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Another Trump Administration Attack Upon Trans Folks – And What You Can Do About It The Trump Administration is continuing its sustained attack on trans, non-binary, and gender non-conforming people. Coming on the heels of the trans military ban, and a proposal to allow discrimination on the basis of gender identity in homeless shelters, is a new attempt to strip trans folks of rights they gained under the Affordable Care Act. Before the creation of the Affordable Care Act (also known as Obamacare), many insurance plans
National Transgender HIV Testing Day By Ramona Peel, Lead Trainer With actions like the transgender troop ban, the current administration is directly targeting trans, non-binary, and gender non-conforming folks and putting their health, wellness, and overall safety at risk. In addition to these sort of direct attacks, this administration’s attempts to weaken access to health care also puts additional stress on a population that already has an above-average need for health and wellness services. Thankfully, Equitas Health, along with a number of other organizations across Ohio,
2019 LGBT Health Awareness Week By Ramona Peel, Lead Trainer This is LGBT Health Awareness Week, and the staff of the Institute would like to tell you about the health and wellness challenges facing this community, and what we are doing to try to improve health outcomes for LGBTQ+ folks in Ohio and beyond. First of all, it’s important to note the growth of the LGBTQ+ (Lesbian, Gay, Bisexual, Transgender, Queer/Questioning, Intersex, Asexual/Aromantic, Pansexual, and more) community. A 2018 Gallup poll showed that the percentage of the US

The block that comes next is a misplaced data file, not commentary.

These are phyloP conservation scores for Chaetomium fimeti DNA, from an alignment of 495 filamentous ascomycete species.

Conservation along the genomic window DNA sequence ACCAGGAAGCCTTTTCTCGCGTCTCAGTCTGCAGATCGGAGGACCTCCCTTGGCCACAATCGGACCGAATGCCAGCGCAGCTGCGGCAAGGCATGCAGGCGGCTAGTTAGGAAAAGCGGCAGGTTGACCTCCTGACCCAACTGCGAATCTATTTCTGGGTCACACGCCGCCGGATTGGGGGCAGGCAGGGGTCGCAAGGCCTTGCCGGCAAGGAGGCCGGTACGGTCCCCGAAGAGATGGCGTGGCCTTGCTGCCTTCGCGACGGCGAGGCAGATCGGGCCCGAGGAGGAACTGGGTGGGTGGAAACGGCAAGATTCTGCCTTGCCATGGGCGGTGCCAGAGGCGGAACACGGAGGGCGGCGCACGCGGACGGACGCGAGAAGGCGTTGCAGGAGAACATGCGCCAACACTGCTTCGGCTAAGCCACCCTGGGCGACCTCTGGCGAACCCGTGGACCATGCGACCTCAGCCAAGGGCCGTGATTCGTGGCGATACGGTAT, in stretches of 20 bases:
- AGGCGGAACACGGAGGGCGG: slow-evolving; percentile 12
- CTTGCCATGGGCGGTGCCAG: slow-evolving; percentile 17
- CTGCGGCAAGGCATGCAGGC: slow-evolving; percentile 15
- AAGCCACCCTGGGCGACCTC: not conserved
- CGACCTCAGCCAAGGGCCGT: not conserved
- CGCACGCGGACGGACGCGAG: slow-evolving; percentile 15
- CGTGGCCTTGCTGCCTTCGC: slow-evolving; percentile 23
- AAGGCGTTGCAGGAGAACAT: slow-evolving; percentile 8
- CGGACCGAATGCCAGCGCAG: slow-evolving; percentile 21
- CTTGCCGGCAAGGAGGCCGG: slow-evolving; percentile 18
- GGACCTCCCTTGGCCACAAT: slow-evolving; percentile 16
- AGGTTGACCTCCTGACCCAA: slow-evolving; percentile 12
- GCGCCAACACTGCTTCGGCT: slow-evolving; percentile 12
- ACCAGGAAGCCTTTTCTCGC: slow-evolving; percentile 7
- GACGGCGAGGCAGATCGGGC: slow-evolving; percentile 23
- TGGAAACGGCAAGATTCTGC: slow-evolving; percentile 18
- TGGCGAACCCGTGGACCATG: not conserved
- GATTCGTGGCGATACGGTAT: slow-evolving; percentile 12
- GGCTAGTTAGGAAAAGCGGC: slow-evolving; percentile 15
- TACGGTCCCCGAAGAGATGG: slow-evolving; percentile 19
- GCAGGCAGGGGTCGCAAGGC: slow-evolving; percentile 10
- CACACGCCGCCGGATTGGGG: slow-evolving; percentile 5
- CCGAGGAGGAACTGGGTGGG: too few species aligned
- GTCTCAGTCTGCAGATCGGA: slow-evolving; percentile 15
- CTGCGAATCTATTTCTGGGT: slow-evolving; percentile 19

Marginalized on Valentine’s Day By Ramona Peel, Lead Trainer This Thursday is Valentine’s Day, and many of us who are in relationships are scrambling to buy gifts and make reservations at our favorite restaurants. It’s a holiday that traditionally has centered and celebrated monogamous straight cisgender couples. However, as gay, lesbian and bisexual folks have become more visible, and their relationships have gained more public acceptance and legal status, they’ve become more able to openly celebrate their love on Valentine’s Day as well. While that is
UPDATE: Trans Military Service in the United States By Ramona Peel On Tuesday, January 22 the US Supreme Court lifted a number of lower court injunctions that were preventing President Trump’s proposed ban on transgender military service from going into effect. In brief, here’s where things stand: The ban still has not gone into effect, because the US Supreme Court (SCOTUS) decision yesterday did not cover all of the various injunctions that had been filed. However, it is likely that those injunctions will be lifted as
Rural Voices: Caring for Trans and Gender Diverse Communities in Rural America June 7, 2018 @ 8:00 am – 5:00 pm Rural Voices is a day-long summit for health and social service professionals to learn how to improve care for transgender and gender diverse people living in rural America. The learning objectives for Rural Voices are: Develop a foundational knowledge about gender diversity, including health needs and disparities. Increase skills and confidence for providing medical and behavioral health services to transgender and gender diverse communities. Identify strategies to
The Atomic Girl Who Roamed the Buckeye State By Ramona Peel, Lead Trainer So… What does a lead trainer do? Actually, let me start earlier. I grew up next door to one of the largest nuclear waste sites in America. Just down the road from the birthplace of the Nagasaki bomb is Richland, Washington. I went to high school there. I was a Bomber. Yup, we’re the Richland Bombers. Google that. Crazy, right? I know – I’m totally mortified. On top of that, eastern Washington isn’t
A Note from the Director of the Institute for LGBTQ Health Equity By Julia Applegate, Director Welcome to the first issue of the blog. The Institute, as we like to call it for short, is the education, research and community engagement arm of Equitas Health. Equitas Health is a health care delivery system with 17 offices in 11 cities all across the state of Ohio serving 67,000 individuals on an annual basis. With nearly 400 employees, our parent organization employs nurses, social workers, physicians, pharmacists, HIV prevention